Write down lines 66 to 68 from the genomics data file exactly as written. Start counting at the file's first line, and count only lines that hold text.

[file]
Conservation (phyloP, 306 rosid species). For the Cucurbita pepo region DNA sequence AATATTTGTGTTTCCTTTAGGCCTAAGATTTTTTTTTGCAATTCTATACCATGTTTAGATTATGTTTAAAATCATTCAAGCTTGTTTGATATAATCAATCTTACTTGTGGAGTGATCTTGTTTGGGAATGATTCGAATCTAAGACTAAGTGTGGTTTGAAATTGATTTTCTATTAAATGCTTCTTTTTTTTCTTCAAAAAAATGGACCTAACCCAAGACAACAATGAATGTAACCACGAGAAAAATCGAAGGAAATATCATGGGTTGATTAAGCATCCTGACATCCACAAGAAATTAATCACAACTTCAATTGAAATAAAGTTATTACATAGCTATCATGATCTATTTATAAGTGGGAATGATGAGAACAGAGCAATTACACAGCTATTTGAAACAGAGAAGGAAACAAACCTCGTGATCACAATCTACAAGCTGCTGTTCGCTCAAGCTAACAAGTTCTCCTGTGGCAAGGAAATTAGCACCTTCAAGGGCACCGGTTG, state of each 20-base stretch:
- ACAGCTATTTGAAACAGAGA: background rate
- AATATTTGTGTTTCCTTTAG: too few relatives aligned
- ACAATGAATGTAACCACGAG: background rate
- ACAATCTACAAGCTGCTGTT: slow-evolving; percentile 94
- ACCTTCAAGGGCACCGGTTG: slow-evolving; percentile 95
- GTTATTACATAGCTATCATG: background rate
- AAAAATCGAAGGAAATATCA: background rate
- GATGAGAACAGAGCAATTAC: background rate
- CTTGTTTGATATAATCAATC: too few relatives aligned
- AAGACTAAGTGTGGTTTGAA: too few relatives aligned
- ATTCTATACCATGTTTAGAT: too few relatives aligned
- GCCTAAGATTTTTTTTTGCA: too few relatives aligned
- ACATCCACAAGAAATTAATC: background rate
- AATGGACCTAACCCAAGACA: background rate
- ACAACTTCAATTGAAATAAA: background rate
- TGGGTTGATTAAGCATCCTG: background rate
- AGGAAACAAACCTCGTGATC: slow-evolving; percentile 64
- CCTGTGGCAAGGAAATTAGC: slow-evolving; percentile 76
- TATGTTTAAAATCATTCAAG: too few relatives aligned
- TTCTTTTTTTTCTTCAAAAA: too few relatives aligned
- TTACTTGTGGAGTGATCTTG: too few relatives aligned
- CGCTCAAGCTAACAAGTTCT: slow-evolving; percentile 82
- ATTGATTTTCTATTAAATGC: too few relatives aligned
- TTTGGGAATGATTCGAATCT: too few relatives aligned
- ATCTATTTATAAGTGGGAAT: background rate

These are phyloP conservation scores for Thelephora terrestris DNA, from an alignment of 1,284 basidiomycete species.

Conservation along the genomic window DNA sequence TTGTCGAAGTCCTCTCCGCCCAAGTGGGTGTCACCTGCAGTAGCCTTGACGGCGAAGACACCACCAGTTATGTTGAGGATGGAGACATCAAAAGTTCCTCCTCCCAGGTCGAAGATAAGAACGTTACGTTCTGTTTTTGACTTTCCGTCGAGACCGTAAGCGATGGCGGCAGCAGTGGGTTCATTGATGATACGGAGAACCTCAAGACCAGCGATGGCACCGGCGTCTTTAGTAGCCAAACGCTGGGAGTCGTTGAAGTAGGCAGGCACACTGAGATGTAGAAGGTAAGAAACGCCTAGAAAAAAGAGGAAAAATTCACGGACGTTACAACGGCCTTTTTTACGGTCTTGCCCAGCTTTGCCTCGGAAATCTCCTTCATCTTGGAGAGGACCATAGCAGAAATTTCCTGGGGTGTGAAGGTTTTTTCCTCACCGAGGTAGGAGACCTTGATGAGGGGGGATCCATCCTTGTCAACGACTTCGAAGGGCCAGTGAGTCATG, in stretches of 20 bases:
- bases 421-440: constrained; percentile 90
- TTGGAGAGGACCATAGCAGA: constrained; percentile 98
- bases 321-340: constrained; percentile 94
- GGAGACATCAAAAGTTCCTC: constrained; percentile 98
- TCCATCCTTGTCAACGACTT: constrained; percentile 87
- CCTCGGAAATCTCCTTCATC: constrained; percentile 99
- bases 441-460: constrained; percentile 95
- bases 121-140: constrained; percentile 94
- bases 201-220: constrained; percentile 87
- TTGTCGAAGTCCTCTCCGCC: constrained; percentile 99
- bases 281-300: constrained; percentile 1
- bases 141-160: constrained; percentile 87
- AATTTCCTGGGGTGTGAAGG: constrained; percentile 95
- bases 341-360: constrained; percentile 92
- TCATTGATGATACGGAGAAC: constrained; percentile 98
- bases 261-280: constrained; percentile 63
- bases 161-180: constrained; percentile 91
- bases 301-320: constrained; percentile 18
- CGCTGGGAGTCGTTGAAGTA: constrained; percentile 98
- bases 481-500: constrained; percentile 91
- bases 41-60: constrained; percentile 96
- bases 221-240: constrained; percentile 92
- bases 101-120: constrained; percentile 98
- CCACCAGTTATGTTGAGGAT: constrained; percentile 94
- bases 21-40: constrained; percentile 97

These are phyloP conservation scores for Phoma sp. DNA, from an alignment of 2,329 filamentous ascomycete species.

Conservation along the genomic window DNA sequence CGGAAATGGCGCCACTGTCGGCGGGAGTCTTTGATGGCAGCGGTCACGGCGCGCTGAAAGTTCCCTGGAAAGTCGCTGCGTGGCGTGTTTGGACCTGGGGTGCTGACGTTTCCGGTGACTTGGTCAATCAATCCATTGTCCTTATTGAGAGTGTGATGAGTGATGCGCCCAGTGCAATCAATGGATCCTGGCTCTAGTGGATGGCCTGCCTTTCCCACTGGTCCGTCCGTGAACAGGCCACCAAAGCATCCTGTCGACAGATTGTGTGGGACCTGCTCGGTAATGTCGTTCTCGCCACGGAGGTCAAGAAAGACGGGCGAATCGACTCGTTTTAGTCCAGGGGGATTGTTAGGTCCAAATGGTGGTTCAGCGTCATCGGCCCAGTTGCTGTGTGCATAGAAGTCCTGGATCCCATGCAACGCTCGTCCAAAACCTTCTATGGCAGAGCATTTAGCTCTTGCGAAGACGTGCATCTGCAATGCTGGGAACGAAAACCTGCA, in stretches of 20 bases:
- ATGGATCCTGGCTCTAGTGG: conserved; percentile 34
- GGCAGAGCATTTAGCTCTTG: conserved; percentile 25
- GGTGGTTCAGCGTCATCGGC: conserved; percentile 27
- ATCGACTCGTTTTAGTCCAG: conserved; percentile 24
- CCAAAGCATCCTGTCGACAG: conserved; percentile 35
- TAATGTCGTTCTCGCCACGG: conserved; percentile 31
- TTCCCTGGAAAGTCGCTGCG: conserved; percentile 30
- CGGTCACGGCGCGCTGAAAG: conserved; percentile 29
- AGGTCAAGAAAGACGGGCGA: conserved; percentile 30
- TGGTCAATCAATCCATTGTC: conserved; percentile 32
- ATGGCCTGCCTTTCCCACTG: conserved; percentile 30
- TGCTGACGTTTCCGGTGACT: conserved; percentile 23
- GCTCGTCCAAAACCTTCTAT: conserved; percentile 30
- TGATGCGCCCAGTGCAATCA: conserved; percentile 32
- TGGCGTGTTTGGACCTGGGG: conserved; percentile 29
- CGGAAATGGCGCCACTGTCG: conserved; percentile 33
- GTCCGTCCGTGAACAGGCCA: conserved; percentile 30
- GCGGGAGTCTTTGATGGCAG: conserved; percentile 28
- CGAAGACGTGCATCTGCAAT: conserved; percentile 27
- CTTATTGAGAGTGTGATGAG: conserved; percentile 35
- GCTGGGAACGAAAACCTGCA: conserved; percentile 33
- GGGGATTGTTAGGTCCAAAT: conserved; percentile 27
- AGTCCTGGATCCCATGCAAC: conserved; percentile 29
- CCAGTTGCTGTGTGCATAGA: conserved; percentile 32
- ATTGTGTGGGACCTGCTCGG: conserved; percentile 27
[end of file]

- ATGGCCTGCCTTTCCCACTG: conserved; percentile 30
- TGCTGACGTTTCCGGTGACT: conserved; percentile 23
- GCTCGTCCAAAACCTTCTAT: conserved; percentile 30